And speaking of Nvidia, that’s one name I want to talk about today. A lot of people expect Nvidia to pull back through the rest of the year… And they’re probably right.

But I am still holding it because of what I said above. I am not trying to time the stock or pick the best profit-taking levels, I am simply betting on Nvidia over the long haul to continue winning. And, so far, it’s proven it can do that.

Nvidia Has Room to Run

I discussed momentum in depth yesterday. And we all know these trends and breakthrough technologies are the most powerful opportunities in the entire stock market.

Think about Nvidia and the momentum that the AI boom has created for the company. Since Nvidia’s fiscal fourth quarter of 2023, their revenue has risen from $7 billion to $26 billion this most recent fiscal first quarter of 2025 (their fiscal quarters run about a year ahead of the actual calendar date).

That’s a near 4x increase from a large tech company that’s still able to innovate and create the “next big thing.”

And notice that it is showing up in the revenue. It’s not just AI speculation or “hype” driving the Nvidia surge — they’re putting up real dollars in a big way.

That’s why identifying the momentum with these kinds of trends is so important. There are a lot of methods that can totally miss out on trends. But momentum isn’t one of them.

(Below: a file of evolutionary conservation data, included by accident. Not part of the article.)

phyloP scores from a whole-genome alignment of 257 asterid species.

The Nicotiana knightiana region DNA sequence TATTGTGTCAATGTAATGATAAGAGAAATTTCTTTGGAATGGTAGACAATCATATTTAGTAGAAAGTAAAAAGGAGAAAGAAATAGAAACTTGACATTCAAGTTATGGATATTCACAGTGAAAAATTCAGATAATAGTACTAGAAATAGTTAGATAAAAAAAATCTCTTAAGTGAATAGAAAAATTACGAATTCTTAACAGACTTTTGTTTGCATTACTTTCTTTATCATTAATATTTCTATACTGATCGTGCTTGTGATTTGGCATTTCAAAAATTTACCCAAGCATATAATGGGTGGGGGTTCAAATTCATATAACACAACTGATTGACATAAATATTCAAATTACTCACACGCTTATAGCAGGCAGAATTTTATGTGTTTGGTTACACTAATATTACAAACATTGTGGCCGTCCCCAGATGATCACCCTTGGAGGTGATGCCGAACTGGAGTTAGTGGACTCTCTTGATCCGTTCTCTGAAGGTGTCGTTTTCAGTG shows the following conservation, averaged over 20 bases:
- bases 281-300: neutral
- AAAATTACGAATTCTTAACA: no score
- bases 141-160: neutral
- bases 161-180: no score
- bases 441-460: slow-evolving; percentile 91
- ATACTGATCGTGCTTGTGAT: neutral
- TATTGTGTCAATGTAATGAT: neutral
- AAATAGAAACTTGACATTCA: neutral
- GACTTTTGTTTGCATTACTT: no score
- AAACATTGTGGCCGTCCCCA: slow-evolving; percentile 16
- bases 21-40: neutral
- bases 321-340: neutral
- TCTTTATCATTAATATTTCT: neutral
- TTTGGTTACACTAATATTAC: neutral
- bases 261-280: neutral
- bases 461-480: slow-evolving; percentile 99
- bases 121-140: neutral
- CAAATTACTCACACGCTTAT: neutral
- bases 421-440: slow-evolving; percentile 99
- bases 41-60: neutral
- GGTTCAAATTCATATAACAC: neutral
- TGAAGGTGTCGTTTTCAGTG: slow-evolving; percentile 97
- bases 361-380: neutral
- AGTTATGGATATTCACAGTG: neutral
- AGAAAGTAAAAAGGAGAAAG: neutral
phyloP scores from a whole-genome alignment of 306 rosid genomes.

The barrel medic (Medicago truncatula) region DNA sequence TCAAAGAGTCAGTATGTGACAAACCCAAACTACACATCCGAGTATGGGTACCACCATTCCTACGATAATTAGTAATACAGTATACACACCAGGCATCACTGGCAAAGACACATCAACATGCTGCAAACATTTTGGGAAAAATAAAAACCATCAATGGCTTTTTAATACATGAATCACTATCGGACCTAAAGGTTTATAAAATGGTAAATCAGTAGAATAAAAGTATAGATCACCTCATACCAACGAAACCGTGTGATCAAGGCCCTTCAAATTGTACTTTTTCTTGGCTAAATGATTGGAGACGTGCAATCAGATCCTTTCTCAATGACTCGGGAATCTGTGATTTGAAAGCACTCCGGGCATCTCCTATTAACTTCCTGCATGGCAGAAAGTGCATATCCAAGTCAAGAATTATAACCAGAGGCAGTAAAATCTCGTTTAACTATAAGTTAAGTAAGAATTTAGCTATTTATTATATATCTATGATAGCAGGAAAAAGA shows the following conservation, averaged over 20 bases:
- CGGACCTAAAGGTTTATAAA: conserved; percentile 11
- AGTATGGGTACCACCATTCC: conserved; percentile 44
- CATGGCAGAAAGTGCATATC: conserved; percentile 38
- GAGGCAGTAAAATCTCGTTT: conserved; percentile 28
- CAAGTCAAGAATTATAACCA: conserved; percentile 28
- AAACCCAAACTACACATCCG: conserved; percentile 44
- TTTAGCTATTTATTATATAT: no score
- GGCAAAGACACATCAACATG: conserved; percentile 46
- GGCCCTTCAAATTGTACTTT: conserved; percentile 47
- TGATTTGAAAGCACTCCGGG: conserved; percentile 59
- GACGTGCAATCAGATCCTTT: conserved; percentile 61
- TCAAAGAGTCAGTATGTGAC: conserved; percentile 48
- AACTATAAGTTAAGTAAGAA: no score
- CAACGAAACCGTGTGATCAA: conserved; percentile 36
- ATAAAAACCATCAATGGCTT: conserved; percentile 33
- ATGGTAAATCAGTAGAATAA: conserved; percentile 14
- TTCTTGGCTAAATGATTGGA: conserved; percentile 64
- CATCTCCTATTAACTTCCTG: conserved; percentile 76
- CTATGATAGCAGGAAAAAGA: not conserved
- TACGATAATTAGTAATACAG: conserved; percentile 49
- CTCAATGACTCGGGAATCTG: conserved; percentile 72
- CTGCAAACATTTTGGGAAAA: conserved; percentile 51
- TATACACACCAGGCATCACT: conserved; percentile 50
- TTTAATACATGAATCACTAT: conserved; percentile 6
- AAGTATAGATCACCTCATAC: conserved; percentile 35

What that means practically is that you didn’t have to dig into the fundamentals of NVDA to figure out if it would be the AI king. You didn’t need a hot stock tip or any complex analysis.

All you needed was to see the chart… Nvidia was building momentum like no other stock out there. Add in that their market cap was already in the hundreds of billions and you can be sure this was real momentum and not a flash in the pan.

You see, when some in the market claim that Nvidia is overextended and it’s made its run, I say sure… It probably will have some pullbacks along the way.

But let’s never forget that everyone said Apple was overvalued back in 2012… Or Microsoft in 2015 or Amazon in 2018… Just look at what they’ve done since.

In the last month alone, the stock is up about 25% and soared after its last earnings release.

The last earnings were revised higher and higher by Wall Street analysts, and even with those upward revisions Nvidia still beat ALL expectations.

And their projections, backlog, and contract revenue for the coming quarters were revised higher and are showing even more moonshot potential.

So, do I think Nvidia is over-extended and has run out of gas?

In the short term? Maybe. In the long term? Absolutely not.

Nvidia is one stock that has some serious room to run, especially with the growth in AI technologies and the momentum it’s created for Nvidia in the marketplace.

— Nate Tucci